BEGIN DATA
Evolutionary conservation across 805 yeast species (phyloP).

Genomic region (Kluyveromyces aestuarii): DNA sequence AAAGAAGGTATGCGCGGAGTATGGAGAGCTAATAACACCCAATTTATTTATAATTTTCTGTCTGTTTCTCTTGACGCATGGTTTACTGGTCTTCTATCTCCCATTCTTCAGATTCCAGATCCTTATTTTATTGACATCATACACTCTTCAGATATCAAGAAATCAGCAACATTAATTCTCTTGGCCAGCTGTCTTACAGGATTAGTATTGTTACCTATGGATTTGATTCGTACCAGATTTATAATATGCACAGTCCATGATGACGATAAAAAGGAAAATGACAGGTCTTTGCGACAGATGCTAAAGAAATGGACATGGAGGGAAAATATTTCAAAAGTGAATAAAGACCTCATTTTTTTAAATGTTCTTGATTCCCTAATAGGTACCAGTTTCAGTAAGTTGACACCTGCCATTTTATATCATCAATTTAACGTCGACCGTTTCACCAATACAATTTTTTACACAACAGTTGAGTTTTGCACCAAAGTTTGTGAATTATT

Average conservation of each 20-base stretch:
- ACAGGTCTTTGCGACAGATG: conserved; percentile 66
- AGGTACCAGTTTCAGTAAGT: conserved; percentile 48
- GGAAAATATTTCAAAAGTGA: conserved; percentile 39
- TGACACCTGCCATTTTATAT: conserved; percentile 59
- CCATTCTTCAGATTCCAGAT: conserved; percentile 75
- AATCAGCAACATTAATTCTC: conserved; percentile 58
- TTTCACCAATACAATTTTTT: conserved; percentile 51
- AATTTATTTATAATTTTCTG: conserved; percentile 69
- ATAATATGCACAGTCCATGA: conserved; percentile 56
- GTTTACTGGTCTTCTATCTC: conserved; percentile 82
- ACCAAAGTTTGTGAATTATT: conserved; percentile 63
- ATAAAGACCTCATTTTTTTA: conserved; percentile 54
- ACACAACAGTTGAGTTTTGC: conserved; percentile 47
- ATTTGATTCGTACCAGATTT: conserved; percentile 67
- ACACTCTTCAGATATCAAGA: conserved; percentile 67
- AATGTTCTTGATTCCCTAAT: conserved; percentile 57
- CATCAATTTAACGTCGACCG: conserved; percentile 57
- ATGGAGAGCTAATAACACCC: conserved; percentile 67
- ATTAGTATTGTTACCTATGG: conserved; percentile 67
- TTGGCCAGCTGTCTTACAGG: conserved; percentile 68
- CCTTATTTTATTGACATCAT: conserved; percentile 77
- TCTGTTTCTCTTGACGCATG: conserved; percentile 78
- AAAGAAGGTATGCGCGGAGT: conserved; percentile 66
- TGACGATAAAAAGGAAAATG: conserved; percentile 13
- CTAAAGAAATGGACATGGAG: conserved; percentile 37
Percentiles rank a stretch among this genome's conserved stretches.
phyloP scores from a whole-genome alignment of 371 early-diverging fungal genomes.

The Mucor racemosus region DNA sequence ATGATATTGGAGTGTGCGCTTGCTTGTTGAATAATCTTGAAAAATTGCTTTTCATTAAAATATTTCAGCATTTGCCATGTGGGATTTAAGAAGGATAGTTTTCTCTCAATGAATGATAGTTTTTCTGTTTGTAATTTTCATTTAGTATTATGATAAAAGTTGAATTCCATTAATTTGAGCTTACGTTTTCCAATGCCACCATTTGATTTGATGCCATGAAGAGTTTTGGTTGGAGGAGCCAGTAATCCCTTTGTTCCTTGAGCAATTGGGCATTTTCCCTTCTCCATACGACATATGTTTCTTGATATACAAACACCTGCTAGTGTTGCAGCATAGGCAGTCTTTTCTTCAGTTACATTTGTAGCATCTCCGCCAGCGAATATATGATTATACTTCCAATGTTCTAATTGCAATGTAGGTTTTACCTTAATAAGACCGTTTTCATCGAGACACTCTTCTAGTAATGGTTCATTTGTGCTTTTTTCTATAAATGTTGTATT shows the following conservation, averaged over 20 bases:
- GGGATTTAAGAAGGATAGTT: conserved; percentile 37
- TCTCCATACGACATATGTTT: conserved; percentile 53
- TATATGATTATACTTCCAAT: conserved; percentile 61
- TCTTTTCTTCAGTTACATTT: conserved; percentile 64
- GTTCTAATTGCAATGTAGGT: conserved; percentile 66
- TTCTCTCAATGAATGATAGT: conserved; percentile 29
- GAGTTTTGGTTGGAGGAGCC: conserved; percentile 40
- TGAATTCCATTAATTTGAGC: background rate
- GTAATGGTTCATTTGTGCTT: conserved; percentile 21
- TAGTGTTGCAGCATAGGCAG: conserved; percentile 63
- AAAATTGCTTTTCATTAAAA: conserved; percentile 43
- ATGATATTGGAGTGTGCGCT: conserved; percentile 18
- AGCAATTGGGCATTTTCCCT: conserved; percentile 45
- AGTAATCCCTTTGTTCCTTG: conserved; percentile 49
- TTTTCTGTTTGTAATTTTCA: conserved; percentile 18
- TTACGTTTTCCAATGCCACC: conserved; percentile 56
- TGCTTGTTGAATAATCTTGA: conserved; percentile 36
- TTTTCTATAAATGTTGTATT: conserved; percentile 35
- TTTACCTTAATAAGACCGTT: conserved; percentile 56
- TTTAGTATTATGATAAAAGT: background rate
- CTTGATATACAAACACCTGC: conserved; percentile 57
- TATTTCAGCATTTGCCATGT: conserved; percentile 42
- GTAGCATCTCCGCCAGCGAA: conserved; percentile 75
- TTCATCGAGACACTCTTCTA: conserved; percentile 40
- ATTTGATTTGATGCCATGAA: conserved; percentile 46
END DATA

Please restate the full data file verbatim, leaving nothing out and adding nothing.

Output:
Evolutionary conservation across 805 yeast species (phyloP).

Genomic region (Kluyveromyces aestuarii): DNA sequence AAAGAAGGTATGCGCGGAGTATGGAGAGCTAATAACACCCAATTTATTTATAATTTTCTGTCTGTTTCTCTTGACGCATGGTTTACTGGTCTTCTATCTCCCATTCTTCAGATTCCAGATCCTTATTTTATTGACATCATACACTCTTCAGATATCAAGAAATCAGCAACATTAATTCTCTTGGCCAGCTGTCTTACAGGATTAGTATTGTTACCTATGGATTTGATTCGTACCAGATTTATAATATGCACAGTCCATGATGACGATAAAAAGGAAAATGACAGGTCTTTGCGACAGATGCTAAAGAAATGGACATGGAGGGAAAATATTTCAAAAGTGAATAAAGACCTCATTTTTTTAAATGTTCTTGATTCCCTAATAGGTACCAGTTTCAGTAAGTTGACACCTGCCATTTTATATCATCAATTTAACGTCGACCGTTTCACCAATACAATTTTTTACACAACAGTTGAGTTTTGCACCAAAGTTTGTGAATTATT

Average conservation of each 20-base stretch:
- ACAGGTCTTTGCGACAGATG: conserved; percentile 66
- AGGTACCAGTTTCAGTAAGT: conserved; percentile 48
- GGAAAATATTTCAAAAGTGA: conserved; percentile 39
- TGACACCTGCCATTTTATAT: conserved; percentile 59
- CCATTCTTCAGATTCCAGAT: conserved; percentile 75
- AATCAGCAACATTAATTCTC: conserved; percentile 58
- TTTCACCAATACAATTTTTT: conserved; percentile 51
- AATTTATTTATAATTTTCTG: conserved; percentile 69
- ATAATATGCACAGTCCATGA: conserved; percentile 56
- GTTTACTGGTCTTCTATCTC: conserved; percentile 82
- ACCAAAGTTTGTGAATTATT: conserved; percentile 63
- ATAAAGACCTCATTTTTTTA: conserved; percentile 54
- ACACAACAGTTGAGTTTTGC: conserved; percentile 47
- ATTTGATTCGTACCAGATTT: conserved; percentile 67
- ACACTCTTCAGATATCAAGA: conserved; percentile 67
- AATGTTCTTGATTCCCTAAT: conserved; percentile 57
- CATCAATTTAACGTCGACCG: conserved; percentile 57
- ATGGAGAGCTAATAACACCC: conserved; percentile 67
- ATTAGTATTGTTACCTATGG: conserved; percentile 67
- TTGGCCAGCTGTCTTACAGG: conserved; percentile 68
- CCTTATTTTATTGACATCAT: conserved; percentile 77
- TCTGTTTCTCTTGACGCATG: conserved; percentile 78
- AAAGAAGGTATGCGCGGAGT: conserved; percentile 66
- TGACGATAAAAAGGAAAATG: conserved; percentile 13
- CTAAAGAAATGGACATGGAG: conserved; percentile 37
Percentiles rank a stretch among this genome's conserved stretches.
phyloP scores from a whole-genome alignment of 371 early-diverging fungal genomes.

The Mucor racemosus region DNA sequence ATGATATTGGAGTGTGCGCTTGCTTGTTGAATAATCTTGAAAAATTGCTTTTCATTAAAATATTTCAGCATTTGCCATGTGGGATTTAAGAAGGATAGTTTTCTCTCAATGAATGATAGTTTTTCTGTTTGTAATTTTCATTTAGTATTATGATAAAAGTTGAATTCCATTAATTTGAGCTTACGTTTTCCAATGCCACCATTTGATTTGATGCCATGAAGAGTTTTGGTTGGAGGAGCCAGTAATCCCTTTGTTCCTTGAGCAATTGGGCATTTTCCCTTCTCCATACGACATATGTTTCTTGATATACAAACACCTGCTAGTGTTGCAGCATAGGCAGTCTTTTCTTCAGTTACATTTGTAGCATCTCCGCCAGCGAATATATGATTATACTTCCAATGTTCTAATTGCAATGTAGGTTTTACCTTAATAAGACCGTTTTCATCGAGACACTCTTCTAGTAATGGTTCATTTGTGCTTTTTTCTATAAATGTTGTATT shows the following conservation, averaged over 20 bases:
- GGGATTTAAGAAGGATAGTT: conserved; percentile 37
- TCTCCATACGACATATGTTT: conserved; percentile 53
- TATATGATTATACTTCCAAT: conserved; percentile 61
- TCTTTTCTTCAGTTACATTT: conserved; percentile 64
- GTTCTAATTGCAATGTAGGT: conserved; percentile 66
- TTCTCTCAATGAATGATAGT: conserved; percentile 29
- GAGTTTTGGTTGGAGGAGCC: conserved; percentile 40
- TGAATTCCATTAATTTGAGC: background rate
- GTAATGGTTCATTTGTGCTT: conserved; percentile 21
- TAGTGTTGCAGCATAGGCAG: conserved; percentile 63
- AAAATTGCTTTTCATTAAAA: conserved; percentile 43
- ATGATATTGGAGTGTGCGCT: conserved; percentile 18
- AGCAATTGGGCATTTTCCCT: conserved; percentile 45
- AGTAATCCCTTTGTTCCTTG: conserved; percentile 49
- TTTTCTGTTTGTAATTTTCA: conserved; percentile 18
- TTACGTTTTCCAATGCCACC: conserved; percentile 56
- TGCTTGTTGAATAATCTTGA: conserved; percentile 36
- TTTTCTATAAATGTTGTATT: conserved; percentile 35
- TTTACCTTAATAAGACCGTT: conserved; percentile 56
- TTTAGTATTATGATAAAAGT: background rate
- CTTGATATACAAACACCTGC: conserved; percentile 57
- TATTTCAGCATTTGCCATGT: conserved; percentile 42
- GTAGCATCTCCGCCAGCGAA: conserved; percentile 75
- TTCATCGAGACACTCTTCTA: conserved; percentile 40
- ATTTGATTTGATGCCATGAA: conserved; percentile 46